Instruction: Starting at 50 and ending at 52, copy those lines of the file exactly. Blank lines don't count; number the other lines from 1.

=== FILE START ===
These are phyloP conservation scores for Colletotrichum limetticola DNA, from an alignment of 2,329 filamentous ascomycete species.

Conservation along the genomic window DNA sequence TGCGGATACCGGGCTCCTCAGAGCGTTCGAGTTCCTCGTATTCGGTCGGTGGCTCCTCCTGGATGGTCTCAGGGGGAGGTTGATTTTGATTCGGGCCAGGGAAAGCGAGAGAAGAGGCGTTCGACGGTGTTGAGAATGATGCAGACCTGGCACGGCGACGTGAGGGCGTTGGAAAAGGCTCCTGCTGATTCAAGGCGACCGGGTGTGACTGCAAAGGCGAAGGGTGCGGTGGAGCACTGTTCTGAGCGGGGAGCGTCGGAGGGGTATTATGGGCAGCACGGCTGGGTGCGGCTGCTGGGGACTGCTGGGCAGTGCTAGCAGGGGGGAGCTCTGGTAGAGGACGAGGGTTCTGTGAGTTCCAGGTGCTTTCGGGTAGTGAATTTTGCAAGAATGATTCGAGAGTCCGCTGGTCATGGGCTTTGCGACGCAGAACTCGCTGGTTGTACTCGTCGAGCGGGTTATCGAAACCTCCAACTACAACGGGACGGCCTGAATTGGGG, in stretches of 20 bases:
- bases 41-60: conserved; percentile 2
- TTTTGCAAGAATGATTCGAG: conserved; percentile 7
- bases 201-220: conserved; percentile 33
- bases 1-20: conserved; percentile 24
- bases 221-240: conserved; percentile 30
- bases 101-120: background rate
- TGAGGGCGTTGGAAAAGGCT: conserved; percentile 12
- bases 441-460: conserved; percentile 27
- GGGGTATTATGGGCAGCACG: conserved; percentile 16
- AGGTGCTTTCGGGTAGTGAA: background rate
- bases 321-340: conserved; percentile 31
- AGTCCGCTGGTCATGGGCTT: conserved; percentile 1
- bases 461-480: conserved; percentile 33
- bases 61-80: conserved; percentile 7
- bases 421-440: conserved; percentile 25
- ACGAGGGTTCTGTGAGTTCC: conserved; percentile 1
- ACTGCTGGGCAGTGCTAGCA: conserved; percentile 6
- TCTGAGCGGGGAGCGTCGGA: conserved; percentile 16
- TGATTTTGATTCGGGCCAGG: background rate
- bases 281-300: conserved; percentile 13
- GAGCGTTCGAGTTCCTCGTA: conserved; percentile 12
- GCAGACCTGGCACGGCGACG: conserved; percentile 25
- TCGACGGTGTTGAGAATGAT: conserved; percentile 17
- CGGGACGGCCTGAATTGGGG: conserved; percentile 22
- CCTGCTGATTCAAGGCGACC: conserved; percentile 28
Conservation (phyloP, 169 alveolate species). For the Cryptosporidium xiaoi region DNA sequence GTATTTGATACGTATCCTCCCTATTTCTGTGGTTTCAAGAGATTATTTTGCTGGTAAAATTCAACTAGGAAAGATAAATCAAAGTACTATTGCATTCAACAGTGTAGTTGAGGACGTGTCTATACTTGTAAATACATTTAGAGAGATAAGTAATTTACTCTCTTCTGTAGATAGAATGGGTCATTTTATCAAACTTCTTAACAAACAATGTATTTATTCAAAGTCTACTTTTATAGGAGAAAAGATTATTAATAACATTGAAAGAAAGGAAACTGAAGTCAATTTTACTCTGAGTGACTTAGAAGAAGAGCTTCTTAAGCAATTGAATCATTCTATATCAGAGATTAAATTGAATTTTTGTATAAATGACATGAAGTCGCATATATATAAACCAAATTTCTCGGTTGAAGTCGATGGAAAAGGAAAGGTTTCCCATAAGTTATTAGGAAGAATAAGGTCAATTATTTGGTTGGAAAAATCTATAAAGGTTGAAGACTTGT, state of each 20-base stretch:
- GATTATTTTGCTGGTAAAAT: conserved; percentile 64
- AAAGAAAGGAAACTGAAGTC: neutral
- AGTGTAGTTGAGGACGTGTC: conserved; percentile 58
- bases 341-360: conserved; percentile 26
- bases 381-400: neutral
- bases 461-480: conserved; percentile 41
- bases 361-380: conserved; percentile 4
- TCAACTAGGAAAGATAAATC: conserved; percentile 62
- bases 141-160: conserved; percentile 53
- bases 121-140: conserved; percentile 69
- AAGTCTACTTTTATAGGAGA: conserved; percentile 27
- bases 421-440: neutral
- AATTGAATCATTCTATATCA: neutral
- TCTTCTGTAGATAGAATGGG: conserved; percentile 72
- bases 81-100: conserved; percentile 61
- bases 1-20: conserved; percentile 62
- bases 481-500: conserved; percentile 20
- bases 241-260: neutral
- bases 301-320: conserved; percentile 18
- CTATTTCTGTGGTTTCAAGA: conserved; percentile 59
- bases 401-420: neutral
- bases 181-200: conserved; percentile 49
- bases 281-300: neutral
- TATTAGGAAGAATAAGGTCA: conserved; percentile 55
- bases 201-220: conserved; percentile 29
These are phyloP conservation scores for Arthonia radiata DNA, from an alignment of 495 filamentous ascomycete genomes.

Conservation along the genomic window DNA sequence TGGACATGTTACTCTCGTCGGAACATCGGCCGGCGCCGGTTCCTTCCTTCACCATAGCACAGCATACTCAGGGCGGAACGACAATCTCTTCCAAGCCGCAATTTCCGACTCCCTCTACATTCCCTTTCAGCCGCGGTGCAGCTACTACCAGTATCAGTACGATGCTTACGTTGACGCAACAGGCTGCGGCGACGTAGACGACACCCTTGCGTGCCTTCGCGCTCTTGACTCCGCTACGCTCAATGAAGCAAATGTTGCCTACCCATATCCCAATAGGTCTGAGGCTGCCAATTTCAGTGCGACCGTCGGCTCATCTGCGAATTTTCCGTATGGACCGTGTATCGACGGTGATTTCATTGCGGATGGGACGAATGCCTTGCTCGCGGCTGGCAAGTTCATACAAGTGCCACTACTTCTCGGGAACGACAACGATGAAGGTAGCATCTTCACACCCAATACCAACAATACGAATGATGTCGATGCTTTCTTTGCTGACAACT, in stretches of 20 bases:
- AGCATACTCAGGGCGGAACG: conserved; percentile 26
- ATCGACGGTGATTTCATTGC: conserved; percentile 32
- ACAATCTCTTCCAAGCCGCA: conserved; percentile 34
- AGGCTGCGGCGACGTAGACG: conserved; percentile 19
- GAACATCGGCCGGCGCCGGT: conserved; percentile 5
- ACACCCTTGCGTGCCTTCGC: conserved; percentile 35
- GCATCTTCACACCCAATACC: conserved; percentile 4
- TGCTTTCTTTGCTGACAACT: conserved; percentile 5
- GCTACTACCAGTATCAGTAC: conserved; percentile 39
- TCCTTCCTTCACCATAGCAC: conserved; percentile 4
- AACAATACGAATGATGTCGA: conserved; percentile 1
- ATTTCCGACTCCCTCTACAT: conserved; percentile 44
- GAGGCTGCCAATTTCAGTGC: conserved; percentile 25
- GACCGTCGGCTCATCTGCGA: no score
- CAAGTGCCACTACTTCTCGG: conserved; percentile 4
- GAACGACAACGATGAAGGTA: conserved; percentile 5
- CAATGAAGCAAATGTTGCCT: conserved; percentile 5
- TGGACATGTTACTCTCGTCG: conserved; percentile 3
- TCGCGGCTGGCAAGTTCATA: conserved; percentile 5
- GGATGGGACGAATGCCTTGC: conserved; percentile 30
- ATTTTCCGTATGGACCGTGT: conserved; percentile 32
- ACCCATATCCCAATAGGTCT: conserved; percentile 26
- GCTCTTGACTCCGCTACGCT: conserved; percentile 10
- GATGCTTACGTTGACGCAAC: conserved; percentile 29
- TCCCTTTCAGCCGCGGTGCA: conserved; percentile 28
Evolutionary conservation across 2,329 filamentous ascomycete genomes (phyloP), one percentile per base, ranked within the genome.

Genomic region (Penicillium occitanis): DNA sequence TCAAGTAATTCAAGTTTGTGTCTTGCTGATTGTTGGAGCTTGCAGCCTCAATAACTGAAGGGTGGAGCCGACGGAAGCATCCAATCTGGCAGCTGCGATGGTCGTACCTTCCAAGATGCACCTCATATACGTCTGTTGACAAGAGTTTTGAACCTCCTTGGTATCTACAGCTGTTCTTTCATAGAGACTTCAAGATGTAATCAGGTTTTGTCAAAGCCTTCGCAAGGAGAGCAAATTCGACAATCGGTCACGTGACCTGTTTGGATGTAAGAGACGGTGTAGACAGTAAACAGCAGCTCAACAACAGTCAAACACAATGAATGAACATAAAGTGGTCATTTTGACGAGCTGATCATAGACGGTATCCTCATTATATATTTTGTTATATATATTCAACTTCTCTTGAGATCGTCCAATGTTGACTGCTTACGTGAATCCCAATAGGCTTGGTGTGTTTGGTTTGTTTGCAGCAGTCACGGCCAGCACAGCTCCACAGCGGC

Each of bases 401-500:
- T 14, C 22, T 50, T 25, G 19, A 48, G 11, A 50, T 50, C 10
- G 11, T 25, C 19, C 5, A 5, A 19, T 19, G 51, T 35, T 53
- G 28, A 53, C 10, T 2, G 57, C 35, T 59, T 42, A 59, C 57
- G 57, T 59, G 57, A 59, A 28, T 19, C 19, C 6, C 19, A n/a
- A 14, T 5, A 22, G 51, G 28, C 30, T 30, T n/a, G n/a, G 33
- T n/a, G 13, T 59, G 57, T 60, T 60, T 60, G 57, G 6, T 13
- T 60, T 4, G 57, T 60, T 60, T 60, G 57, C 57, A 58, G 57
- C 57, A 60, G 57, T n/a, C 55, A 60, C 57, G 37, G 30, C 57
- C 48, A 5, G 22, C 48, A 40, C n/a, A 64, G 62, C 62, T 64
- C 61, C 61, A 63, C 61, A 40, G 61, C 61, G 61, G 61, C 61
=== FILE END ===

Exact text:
- bases 181-200: conserved; percentile 49
- bases 281-300: neutral
- TATTAGGAAGAATAAGGTCA: conserved; percentile 55